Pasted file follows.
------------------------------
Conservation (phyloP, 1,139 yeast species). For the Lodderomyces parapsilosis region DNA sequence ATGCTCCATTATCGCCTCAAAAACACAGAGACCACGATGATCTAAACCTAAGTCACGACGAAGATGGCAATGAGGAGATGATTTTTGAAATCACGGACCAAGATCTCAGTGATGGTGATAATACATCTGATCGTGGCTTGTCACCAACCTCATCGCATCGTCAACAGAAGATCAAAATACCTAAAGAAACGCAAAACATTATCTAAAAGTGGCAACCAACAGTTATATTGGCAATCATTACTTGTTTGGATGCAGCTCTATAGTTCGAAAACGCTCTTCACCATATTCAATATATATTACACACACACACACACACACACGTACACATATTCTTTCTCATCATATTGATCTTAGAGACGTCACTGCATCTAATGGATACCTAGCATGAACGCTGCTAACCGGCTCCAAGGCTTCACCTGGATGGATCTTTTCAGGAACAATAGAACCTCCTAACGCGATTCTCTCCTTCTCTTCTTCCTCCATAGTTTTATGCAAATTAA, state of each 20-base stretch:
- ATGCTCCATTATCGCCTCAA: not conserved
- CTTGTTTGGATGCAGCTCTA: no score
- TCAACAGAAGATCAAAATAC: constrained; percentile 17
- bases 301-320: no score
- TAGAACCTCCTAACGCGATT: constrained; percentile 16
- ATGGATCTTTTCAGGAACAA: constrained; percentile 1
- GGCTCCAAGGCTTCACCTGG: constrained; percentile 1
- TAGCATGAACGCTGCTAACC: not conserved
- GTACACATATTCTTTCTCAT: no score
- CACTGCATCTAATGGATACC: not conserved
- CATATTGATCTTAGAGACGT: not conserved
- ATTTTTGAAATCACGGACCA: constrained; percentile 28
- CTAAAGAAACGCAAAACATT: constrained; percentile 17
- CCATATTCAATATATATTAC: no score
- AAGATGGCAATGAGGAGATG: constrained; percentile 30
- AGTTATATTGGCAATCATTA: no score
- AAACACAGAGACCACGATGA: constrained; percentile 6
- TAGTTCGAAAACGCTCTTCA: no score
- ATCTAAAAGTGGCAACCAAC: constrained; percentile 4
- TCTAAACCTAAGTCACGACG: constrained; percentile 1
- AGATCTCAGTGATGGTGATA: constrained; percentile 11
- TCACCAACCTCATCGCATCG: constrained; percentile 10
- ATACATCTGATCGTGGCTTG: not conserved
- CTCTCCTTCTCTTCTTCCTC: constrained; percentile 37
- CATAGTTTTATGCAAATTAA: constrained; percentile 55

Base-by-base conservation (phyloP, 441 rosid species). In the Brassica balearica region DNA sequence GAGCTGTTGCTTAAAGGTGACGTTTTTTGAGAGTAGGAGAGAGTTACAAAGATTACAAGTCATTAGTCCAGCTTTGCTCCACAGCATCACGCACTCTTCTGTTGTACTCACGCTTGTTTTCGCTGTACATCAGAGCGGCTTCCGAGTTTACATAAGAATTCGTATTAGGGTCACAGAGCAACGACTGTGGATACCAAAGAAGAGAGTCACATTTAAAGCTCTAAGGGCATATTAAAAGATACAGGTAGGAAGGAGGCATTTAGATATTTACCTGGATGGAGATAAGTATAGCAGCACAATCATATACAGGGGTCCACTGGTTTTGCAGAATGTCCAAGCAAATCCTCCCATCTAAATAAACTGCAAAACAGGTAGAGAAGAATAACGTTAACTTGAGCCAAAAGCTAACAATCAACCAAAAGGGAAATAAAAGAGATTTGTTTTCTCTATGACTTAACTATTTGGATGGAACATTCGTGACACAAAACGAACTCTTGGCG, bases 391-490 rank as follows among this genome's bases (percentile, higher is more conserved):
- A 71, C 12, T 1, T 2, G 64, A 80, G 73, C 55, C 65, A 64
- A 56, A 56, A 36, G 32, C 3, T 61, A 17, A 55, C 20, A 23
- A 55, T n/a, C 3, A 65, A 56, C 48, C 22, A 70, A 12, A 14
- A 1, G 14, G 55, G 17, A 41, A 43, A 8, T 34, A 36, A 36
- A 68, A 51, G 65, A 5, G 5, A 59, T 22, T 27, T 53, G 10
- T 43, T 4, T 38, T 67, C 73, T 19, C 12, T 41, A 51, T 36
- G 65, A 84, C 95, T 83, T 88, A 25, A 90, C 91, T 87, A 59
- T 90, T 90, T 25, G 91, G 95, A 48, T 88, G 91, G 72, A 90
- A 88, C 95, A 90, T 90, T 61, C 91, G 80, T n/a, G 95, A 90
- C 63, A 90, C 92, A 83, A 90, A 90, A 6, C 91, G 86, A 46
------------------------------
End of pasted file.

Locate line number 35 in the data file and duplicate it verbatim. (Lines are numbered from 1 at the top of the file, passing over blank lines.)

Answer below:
- T 90, T 90, T 25, G 91, G 95, A 48, T 88, G 91, G 72, A 90